Sylvie van Oost of the New Material Award emphasises the importance of this theme: “To me, the new material award is really important because it deals with the question of running out of non-renewable resources that we face in this world today. Designers that take part in this exhibition really think about solutions to deal with that problem.”


Sneak peek into the Future Living Route

From the Innovation Powerhouse to Robot Love at the Campina Area, the Future Living Route captures how technology is helping shape our world into a better, healthier and maybe even more social place – but also how we are shaped by technology.

All designers look at the future differently, they see the future in dystopian robots and interconnected cars. At the crossroads of design and technology is where the future is made. You can see the latest technologies of the three Dutch technical universities and artist impressions of the future along the Future Living route. So do you want a sneak preview of the future? Then explore the future of living at Dutch Design Week.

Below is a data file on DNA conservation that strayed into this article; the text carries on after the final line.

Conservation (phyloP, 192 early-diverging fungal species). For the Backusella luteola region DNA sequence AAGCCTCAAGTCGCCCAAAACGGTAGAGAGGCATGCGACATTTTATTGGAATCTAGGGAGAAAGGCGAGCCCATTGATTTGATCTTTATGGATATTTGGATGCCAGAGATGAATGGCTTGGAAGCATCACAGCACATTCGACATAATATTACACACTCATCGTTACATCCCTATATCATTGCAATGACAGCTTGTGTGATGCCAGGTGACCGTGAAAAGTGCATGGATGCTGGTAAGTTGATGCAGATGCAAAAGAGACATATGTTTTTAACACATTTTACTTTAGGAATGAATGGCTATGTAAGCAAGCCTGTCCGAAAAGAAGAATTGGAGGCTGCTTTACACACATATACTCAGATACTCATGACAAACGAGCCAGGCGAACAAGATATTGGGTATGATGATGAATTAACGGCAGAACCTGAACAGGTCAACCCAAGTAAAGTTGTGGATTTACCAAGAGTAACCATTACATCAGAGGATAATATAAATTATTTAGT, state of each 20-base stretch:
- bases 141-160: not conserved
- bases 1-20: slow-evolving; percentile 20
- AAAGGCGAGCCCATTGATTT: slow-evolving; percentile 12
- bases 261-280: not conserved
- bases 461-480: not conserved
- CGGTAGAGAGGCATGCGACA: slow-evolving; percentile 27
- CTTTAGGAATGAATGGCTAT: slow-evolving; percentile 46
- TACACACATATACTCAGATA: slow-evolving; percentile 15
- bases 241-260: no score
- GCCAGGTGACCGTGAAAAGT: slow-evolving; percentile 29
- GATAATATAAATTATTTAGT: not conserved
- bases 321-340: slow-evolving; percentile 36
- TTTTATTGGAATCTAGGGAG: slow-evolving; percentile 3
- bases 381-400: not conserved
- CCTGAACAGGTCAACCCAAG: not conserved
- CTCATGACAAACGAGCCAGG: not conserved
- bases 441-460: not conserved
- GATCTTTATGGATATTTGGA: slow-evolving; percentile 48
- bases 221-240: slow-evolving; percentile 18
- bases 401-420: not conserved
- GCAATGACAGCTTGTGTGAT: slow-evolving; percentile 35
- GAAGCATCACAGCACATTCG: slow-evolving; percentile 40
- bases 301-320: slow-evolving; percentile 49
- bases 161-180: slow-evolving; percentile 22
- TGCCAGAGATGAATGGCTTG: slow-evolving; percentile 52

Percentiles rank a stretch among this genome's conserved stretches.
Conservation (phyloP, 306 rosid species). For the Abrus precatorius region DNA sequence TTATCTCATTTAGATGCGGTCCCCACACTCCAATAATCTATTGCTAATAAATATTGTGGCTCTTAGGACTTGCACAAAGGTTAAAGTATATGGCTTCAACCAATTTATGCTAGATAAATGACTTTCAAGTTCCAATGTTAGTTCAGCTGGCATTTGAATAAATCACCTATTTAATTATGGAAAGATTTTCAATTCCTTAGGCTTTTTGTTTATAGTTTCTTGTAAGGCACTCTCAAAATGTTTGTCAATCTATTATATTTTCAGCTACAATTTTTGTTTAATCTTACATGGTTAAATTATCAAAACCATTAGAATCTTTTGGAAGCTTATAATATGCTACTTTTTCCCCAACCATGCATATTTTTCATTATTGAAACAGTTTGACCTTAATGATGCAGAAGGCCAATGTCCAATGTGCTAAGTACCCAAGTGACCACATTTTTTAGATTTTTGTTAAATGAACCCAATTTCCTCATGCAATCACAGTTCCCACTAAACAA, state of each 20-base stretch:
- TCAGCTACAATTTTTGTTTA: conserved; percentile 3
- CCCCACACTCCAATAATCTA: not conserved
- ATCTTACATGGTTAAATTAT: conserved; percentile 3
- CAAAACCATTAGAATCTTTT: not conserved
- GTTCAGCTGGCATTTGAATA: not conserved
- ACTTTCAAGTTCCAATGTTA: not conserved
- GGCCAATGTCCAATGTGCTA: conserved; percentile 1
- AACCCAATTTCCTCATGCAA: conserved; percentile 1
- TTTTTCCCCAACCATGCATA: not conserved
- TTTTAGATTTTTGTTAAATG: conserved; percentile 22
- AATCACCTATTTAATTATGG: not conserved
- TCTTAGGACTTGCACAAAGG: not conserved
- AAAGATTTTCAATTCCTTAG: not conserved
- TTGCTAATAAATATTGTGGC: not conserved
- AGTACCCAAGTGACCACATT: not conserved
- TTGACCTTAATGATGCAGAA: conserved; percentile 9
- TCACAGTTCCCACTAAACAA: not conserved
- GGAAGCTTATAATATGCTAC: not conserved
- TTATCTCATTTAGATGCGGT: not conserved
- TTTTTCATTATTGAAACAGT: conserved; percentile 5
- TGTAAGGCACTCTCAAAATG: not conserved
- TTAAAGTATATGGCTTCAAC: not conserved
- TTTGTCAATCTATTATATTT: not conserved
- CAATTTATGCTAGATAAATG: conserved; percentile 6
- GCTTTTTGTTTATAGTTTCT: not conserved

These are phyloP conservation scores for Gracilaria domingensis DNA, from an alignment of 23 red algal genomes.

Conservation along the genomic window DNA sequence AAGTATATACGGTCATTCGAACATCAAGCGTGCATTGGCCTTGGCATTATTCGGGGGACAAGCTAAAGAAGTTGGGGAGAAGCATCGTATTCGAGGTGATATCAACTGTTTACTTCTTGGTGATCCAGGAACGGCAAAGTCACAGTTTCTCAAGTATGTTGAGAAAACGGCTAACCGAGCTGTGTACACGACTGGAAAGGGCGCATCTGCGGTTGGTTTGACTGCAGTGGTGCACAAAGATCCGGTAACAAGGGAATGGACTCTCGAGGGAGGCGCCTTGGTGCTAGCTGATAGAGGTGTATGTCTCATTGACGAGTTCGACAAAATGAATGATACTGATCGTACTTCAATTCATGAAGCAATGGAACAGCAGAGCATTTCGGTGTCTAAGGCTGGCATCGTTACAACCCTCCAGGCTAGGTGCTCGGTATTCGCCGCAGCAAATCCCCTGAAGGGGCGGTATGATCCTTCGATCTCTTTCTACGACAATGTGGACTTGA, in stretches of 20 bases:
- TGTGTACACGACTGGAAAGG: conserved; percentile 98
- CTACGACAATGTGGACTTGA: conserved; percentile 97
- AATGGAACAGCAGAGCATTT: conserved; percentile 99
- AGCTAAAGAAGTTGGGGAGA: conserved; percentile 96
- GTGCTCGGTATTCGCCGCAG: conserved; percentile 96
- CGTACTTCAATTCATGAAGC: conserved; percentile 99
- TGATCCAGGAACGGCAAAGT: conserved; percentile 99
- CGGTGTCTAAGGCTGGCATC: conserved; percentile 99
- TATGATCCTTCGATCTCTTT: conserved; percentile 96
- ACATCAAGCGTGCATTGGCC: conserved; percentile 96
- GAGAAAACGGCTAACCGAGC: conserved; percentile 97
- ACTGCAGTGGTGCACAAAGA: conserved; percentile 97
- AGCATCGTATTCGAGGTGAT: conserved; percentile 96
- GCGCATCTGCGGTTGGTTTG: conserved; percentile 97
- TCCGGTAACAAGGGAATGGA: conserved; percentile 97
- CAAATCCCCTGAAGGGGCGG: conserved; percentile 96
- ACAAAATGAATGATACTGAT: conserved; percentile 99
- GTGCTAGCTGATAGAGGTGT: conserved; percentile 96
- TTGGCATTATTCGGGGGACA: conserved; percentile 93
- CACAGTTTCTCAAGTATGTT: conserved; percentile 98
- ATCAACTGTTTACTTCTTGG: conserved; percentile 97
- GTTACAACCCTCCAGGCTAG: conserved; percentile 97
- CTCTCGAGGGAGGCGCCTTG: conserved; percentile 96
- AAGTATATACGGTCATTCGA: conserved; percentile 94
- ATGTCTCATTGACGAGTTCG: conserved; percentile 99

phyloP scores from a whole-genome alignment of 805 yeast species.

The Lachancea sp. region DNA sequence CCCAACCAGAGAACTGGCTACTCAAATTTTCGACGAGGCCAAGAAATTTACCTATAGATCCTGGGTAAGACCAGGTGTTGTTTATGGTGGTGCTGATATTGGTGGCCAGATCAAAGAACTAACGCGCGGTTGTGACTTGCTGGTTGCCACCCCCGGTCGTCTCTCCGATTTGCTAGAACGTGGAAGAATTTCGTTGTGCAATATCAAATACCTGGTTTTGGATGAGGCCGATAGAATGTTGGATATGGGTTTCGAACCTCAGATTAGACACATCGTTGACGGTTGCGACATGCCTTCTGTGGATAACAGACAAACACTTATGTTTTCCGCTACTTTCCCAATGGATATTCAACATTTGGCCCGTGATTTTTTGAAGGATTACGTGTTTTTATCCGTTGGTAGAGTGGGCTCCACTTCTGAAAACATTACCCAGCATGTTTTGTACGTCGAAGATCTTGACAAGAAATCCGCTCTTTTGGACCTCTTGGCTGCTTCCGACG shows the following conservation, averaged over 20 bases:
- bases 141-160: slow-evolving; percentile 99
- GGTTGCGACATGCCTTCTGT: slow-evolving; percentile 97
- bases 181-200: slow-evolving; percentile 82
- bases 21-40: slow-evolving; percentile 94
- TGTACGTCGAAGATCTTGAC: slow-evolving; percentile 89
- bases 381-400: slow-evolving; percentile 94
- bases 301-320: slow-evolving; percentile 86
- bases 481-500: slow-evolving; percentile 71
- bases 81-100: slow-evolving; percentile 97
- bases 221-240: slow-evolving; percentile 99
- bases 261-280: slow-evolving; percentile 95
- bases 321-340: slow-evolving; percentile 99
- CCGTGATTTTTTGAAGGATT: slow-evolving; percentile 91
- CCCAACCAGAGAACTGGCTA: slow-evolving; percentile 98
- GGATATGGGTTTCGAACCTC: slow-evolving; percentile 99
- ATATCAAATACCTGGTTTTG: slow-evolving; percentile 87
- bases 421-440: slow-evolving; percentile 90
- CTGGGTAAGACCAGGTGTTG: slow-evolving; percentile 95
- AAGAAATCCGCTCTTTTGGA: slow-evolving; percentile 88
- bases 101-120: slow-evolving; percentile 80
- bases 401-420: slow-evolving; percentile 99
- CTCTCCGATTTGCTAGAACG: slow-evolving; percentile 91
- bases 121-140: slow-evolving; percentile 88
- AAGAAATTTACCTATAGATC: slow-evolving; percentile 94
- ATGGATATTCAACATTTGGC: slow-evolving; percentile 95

Annelies Termeer, of the VPRO Medialab, talks about what Future Living could be: “Here at Home Smart Home, a project of VPRO Medialab, we explore the future of living together with smart devices. In the future, we will all have a smart speaker, a smart fridge and a smart TV. How will these impact our lives? At the Van Abbehuis, we present four scenarios, showing how this could work out in the future. We really want people to start thinking how do we want this in our lives, what role do we want smart devices to play and how far should this go?”